According to the National Research Council report on motivation, 40% of high school students are chronically disengaged from school (Crotty, 2013). In a 2006 survey exploring why students dropped out of school, 70% of high school dropouts said they were unmotivated (Bridgeland, DiIulio, & Morison, 2006; Usher, Kober, JenningsJack, & Rentner, 2012). “Parental involvement has been documented as positively impacting students’ math proficiency and achievement, gains in reading performance, as well as performance on standardized tests and academic assessments” (Fan & Williams, 2010). In addition, parental involvement was found to be related to fewer behavior problems in school, better attendance and class preparation and lower dropout rates (Fan & Williams, 2010).
There are various reasons as to why students lack motivation in high school. In the article, “Do High School Students Lack Motivation in the Classroom?” author Ford explores academic amotivation and why it is so prevalent among high school students across America (Ford, 2013). Amotivation is defined as a state in which individuals cannot perceive a relationship between their behavior and that behavior’s subsequent outcome (Ford, 2013). Amotivation has also been associated with boredom and poor concentration in class, poor psychological adjustment to college, higher perceived stress at school and while studying, and more disturbingly, high school dropout rates (Ford, 2013). In this study, students were asked different questions about their teachers and how they felt about school. The results showed that students felt they lacked the knowledge and ability to do well in school and they didn’t feel that school was relevant to their future. The article suggests that teacher focus on the three R’s: Relevance, Relationship and Rigor in order to motivate students (Ford, 2013).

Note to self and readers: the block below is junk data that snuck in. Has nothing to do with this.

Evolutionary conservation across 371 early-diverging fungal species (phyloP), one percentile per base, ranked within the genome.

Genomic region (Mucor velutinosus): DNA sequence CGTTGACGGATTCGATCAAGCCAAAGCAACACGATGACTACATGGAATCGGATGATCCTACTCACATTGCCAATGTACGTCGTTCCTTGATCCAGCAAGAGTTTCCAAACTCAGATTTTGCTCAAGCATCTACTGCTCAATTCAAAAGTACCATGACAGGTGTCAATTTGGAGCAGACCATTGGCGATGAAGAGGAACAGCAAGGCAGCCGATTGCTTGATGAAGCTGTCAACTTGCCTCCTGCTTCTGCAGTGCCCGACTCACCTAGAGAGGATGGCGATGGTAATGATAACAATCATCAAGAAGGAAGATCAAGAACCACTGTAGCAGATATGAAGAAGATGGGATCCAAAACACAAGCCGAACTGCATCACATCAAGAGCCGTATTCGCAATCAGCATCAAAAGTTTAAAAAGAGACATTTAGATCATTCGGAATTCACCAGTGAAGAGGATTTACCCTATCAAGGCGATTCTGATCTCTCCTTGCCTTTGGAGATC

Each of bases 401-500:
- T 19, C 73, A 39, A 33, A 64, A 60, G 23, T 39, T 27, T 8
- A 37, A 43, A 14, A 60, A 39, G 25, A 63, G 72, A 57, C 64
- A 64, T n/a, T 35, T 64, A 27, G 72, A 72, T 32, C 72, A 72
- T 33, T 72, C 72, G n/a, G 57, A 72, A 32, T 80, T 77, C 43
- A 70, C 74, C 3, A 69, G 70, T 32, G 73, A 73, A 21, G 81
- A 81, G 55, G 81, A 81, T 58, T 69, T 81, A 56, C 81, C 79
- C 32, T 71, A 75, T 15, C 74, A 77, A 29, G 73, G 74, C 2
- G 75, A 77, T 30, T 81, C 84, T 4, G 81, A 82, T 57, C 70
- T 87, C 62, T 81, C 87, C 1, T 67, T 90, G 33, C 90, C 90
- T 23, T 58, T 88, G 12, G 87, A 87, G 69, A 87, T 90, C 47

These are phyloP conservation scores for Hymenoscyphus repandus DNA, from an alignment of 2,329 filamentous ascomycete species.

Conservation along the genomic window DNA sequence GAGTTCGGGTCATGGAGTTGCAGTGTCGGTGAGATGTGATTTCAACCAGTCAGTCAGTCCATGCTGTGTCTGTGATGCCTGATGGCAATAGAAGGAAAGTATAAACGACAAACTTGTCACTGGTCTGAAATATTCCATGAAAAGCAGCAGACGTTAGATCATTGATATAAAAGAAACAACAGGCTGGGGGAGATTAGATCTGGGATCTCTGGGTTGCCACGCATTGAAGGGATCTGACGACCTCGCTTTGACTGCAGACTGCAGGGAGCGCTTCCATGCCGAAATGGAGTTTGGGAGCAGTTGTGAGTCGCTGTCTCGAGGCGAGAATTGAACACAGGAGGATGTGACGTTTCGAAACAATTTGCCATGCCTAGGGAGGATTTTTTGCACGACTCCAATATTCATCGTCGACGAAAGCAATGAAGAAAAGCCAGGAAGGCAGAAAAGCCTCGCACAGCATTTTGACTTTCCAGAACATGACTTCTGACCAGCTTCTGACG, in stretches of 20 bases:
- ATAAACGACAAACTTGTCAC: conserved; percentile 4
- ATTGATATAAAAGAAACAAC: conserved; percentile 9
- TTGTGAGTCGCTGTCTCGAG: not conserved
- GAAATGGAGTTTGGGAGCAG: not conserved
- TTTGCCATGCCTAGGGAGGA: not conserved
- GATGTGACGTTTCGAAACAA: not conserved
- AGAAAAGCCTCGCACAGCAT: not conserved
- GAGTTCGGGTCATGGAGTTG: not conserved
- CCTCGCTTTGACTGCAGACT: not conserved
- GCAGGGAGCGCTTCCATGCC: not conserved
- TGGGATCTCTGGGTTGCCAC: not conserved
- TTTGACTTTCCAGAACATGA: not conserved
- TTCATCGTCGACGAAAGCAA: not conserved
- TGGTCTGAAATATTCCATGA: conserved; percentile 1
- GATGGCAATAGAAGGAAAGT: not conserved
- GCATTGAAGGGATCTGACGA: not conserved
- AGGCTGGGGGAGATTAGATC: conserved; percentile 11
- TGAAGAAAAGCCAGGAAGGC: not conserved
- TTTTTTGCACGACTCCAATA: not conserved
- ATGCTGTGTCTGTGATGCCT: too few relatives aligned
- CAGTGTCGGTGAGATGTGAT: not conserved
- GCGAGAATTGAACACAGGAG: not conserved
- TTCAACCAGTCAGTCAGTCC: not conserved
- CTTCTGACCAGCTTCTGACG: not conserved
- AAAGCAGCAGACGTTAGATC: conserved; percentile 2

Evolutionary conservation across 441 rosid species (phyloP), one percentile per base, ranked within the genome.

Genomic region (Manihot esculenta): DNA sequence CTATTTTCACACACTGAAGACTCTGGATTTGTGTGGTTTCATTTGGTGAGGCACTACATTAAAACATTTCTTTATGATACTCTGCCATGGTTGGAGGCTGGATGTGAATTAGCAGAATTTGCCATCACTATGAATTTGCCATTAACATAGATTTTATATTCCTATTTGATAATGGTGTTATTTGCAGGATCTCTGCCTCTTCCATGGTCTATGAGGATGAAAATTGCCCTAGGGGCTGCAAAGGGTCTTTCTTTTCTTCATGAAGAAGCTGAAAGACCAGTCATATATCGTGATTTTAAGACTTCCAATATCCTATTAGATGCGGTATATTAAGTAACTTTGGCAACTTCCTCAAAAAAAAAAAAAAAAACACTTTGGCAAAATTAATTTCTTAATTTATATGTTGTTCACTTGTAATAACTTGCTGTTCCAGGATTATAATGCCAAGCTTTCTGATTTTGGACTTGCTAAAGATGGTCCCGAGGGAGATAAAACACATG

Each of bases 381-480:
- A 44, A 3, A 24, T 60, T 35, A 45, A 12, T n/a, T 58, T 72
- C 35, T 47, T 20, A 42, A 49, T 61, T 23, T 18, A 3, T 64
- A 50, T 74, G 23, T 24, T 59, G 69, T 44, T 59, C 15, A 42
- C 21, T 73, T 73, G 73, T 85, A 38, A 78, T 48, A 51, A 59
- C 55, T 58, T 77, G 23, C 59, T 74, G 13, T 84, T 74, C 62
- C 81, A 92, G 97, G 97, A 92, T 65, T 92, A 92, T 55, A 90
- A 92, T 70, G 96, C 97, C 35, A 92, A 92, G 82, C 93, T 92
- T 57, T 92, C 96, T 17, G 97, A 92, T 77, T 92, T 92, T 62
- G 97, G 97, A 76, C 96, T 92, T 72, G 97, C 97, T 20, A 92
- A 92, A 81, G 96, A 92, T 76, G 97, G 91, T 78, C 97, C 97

Researchers believe that there exists a positive correlation between academic motivation and academic performance in students. Research suggests that in order to spark interest, students must develop a love for learning and confidence in their own intellectual abilities (Francis, et al., 2004). To test the hypothesis that “student motivation and (under)achievement are tightly coupled”, an innovative after-school program called Generating Eager-Minded Students (G.E.M.S) aimed at increasing academic achievement in low-achieving students was created. The results showed that student-centered “Discussion & Contemporary Issues Based Approaches” exemplified by the G.E.M.S. program result in significant increases in student motivation. Additional factors, such as moderator-student relationships and the social dynamics of the participants also appear to contribute to increases in academic motivation (Francis, et al., 2004).
As researchers have struggled to define parent involvement, the federal government has developed a definition as a part of the No Child Left Behind Act of 2001 (NCLB). The definition was part of the Elementary and Secondary Education Act (ESEA) under the guidance of NCLB. Parental involvement is defined as a meaningful, two-way communication involving student academic learning and other school activities (Wright, May 2009). Soon after these guidelines were put in place by the federal government, the spotlight switched to local school districts. Each district and school that receives Title I federal money is required to develop a parent involvement policy. As these policies have been developed and implemented, schools have searched for ways to carry out the government’s wishes while building on already existing relationships within the school and the district. For this reason, school systems and individual schools have attempted to work closely with parents to develop strong involvement policies to help improve learning in the classroom (Wright, May 2009). Even though the government has a clear definition of parental involvement and educators have developed parent involvement policies, there remain issues regarding a disconnect between what educators and parents believe make up the actual practices which meet the criteria for effective parental involvement (Wright, May 2009).